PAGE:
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Thread: DNA hybridisation (investigation to establish evolutionary relationships between organisms)

  1. #1 DNA hybridisation (investigation to establish evolutionary relationships between organisms) 
    j.r
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    When DNA hybridisation experiments are carried out, why do the experimenters measure the temperature at which half the DNA has split into its two strands? I have heard that they measure the temperature when half the sample splits into the two strands it's made from. But I don't really understand why they record the temperature at half rather than when the strand has completely spit into two? I'd be very grateful if anyone may be able to help me understand a little better. Thank you very much!


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    Forum Professor Zwirko's Avatar
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    Technically it's not really a melting point as such, even though it is referred to as a melting point. Think of it as the midpoint of a phase transition rather than a traditional melting point temperature. So, "Tm" would be the temperature midpoint at which the equilibrium state consists of equal amounts of double stranded and single stranded molecules and the standard free energy is zero. The midpoint is related to the stability of the molecule and therefore its composition.

    As to why the midpoint temperature us used, I'm not really sure. It might be a convenient reference point, make calculations easier, make measurement easier or reflect some deeper thermodynamic principles. Or maybe none of the above...?


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    HFS
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    Each strand of DNA is bound to the other by hydrogen bonds between the nucleotide bases. The adenine-thymine pair is bound by two hydrogen bonds, and the guanine-cytosine pair is bound by three hydrogen bonds. DNA double-helices have varying GC:AT content; greater GC content = more hydrogen bonds = higher Tm. Bacteria are often categorised in this way - high GC and low GC content. More information on this wiki page: GC-content - Wikipedia, the free encyclopedia
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    Quote Originally Posted by HFS View Post
    Each strand of DNA is bound to the other by hydrogen bonds between the nucleotide bases. The adenine-thymine pair is bound by two hydrogen bonds, and the guanine-cytosine pair is bound by three hydrogen bonds. DNA double-helices have varying GC:AT content; greater GC content = more hydrogen bonds = higher Tm. Bacteria are often categorised in this way - high GC and low GC content. More information on this wiki page: GC-content - Wikipedia, the free encyclopedia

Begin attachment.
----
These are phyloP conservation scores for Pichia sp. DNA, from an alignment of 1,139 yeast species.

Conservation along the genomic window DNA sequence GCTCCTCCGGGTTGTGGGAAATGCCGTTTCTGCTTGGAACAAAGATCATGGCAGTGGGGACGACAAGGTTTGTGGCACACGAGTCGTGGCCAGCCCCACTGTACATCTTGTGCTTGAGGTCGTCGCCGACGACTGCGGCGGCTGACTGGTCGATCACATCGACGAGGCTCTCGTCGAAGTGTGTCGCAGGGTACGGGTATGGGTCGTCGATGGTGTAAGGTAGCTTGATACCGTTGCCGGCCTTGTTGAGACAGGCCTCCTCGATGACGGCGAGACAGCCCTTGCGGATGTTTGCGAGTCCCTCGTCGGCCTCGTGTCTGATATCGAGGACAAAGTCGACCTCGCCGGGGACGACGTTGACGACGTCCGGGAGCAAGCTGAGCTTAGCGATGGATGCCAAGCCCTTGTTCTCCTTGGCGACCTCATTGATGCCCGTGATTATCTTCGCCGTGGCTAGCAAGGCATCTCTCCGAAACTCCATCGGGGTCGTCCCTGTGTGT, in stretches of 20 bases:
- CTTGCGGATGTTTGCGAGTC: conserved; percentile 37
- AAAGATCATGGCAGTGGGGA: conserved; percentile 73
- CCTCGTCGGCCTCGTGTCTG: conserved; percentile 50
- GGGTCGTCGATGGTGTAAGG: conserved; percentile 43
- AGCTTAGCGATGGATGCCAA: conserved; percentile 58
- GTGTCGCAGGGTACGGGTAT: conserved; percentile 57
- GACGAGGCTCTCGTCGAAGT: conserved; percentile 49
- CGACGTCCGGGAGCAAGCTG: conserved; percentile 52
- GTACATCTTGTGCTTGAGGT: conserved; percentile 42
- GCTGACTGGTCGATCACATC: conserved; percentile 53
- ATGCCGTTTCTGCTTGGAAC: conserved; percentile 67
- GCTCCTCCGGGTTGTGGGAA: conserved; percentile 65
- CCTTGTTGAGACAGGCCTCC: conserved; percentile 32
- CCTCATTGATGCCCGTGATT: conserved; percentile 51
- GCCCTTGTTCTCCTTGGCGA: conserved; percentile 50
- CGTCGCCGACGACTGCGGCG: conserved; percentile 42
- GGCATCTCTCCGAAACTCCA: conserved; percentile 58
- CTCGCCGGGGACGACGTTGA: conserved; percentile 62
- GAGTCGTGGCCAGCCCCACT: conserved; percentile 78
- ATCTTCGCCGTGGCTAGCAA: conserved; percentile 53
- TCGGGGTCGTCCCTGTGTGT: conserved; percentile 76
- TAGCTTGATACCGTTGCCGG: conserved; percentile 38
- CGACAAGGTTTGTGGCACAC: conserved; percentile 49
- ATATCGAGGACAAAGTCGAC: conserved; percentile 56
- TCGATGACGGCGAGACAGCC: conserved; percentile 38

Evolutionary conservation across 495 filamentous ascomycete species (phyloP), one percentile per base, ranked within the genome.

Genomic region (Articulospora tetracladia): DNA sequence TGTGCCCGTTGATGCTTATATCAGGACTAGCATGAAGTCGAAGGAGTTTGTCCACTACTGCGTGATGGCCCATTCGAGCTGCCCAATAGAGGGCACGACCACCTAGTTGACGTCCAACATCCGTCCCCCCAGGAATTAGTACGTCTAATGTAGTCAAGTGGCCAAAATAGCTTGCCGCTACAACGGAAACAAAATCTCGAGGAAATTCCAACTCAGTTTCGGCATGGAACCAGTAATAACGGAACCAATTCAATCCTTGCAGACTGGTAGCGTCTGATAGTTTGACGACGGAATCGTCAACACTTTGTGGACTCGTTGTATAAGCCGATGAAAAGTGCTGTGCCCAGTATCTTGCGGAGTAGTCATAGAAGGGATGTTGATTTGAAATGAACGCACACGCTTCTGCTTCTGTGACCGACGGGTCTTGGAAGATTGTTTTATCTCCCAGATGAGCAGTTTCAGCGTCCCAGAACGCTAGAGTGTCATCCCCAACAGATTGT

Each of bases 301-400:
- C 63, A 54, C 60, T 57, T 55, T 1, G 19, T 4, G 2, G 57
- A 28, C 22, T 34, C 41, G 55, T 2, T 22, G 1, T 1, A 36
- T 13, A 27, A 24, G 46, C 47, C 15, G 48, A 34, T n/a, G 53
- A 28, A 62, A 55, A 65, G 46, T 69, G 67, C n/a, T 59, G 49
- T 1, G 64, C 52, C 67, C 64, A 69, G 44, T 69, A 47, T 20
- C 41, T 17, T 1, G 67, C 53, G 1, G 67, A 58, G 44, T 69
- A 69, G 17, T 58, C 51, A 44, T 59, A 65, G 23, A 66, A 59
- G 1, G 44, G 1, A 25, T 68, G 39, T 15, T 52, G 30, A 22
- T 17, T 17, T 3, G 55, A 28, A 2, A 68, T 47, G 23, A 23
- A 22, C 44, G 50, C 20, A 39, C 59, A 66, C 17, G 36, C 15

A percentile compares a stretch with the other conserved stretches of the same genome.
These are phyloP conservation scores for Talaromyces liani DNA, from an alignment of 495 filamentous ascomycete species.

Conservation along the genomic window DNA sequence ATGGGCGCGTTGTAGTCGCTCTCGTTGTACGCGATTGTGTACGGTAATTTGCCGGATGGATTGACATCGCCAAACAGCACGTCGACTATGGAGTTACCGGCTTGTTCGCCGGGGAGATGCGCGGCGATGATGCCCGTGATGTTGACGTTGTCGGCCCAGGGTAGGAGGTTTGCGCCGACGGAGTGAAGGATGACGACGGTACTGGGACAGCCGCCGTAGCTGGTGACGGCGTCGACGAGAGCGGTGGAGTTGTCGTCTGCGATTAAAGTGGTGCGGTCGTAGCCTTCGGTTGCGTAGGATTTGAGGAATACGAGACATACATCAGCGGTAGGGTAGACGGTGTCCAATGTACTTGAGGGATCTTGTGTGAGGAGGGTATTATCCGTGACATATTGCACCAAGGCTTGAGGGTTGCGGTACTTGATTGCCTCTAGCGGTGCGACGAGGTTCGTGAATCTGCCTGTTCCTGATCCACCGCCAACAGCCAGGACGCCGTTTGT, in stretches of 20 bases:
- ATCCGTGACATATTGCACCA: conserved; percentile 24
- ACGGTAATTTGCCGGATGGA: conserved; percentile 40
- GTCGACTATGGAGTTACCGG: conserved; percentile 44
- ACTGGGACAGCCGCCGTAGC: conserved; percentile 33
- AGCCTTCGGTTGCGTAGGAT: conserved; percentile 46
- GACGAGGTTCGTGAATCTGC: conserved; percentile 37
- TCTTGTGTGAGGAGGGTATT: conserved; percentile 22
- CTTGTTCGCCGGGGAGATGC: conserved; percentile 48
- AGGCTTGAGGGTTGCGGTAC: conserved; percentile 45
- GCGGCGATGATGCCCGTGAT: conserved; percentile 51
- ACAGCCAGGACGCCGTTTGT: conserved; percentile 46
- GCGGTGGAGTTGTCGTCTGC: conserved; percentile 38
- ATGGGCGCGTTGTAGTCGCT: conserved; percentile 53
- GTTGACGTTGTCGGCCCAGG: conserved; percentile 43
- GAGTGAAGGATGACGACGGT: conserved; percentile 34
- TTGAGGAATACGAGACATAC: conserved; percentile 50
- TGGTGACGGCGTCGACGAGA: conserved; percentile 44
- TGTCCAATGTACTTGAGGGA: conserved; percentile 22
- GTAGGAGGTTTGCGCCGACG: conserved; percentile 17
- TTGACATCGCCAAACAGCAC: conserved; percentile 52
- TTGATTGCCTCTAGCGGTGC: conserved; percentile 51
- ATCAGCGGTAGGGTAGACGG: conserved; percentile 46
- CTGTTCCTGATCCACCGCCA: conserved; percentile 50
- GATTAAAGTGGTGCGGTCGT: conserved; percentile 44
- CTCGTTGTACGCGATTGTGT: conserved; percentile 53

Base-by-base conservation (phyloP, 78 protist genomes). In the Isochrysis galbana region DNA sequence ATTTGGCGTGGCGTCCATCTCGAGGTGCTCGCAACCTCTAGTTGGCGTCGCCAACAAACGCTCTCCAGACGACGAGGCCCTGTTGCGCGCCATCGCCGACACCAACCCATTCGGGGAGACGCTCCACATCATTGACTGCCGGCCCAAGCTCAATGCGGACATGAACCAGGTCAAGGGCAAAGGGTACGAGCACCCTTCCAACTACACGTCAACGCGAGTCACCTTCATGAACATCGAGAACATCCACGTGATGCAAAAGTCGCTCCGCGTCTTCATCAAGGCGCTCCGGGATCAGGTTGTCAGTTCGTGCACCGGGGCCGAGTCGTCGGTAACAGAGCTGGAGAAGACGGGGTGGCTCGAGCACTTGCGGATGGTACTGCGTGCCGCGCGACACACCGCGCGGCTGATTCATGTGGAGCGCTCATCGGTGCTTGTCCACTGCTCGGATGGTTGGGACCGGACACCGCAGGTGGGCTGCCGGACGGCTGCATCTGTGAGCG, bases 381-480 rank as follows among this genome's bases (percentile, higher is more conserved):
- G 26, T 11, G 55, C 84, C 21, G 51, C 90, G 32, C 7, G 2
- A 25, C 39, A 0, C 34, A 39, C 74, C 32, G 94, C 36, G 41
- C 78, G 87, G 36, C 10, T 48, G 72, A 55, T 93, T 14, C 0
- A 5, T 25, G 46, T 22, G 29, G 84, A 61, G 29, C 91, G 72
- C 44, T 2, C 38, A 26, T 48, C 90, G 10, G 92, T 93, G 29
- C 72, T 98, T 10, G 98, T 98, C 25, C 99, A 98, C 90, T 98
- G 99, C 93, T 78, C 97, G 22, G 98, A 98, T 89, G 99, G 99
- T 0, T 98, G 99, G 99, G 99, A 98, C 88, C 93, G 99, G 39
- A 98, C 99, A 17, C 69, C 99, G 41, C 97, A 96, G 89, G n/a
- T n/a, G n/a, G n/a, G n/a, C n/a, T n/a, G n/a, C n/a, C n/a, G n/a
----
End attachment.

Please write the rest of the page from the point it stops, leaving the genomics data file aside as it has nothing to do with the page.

Well yes, but i think this is to much trouble for simply checking GC content, as there are way easier ways to do it. Simply use 30 primers in a coctail, and see which ones the DNA uses. (labelled ofcourse)

    Though this experiment may calculate the exact energy requirement. Simply gradually imput energy, and measure temperature in an enclosed system. The moment where the line halts, the energy will be solely used to wring the DNA off eachother. Morely based on the 3 dimensional structure, as well as some of the proteins there can be still on the DNA.

    As the more curled up, full of proteins, and more GC over AT connections there (also some epigenetics involved there) the more energy required.

    They really still do this for simple GC content? Isn't a simple sequence analyser a lot more precise?
    Growing up, i marveled at star-trek's science, and ignored the perfect society. Now, i try to ignore their science, and marvel at the society.

    Imagine, being able to create matter out of thin air, and not coming up with using drones for boarding hostile ships. Or using drones to defend your own ship. Heck, using drones to block energy attacks, counterattack or for surveillance. Unless, of course, they are nano-machines in your blood, which is a billion times more complex..
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    HFS
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    Hmm, I disagree that it's much trouble, all it requires is a DNA extraction and a thermal-controlled spectrophotometer assay, it would be done before you even had a PCR set up. Of course if you had the whole genome sequence then it's more precise, but the spectrophotometer method has been used pre-genomic era and there's a wealth of data on the GC content of non-sequenced species. So, pros for the method I outlined: 1. cheaper, 2. quicker, 3. more comparable data available. Pros for yours: 1. more accurate. I know which one I'd choose. No-one I know genome sequences just to see GC content.
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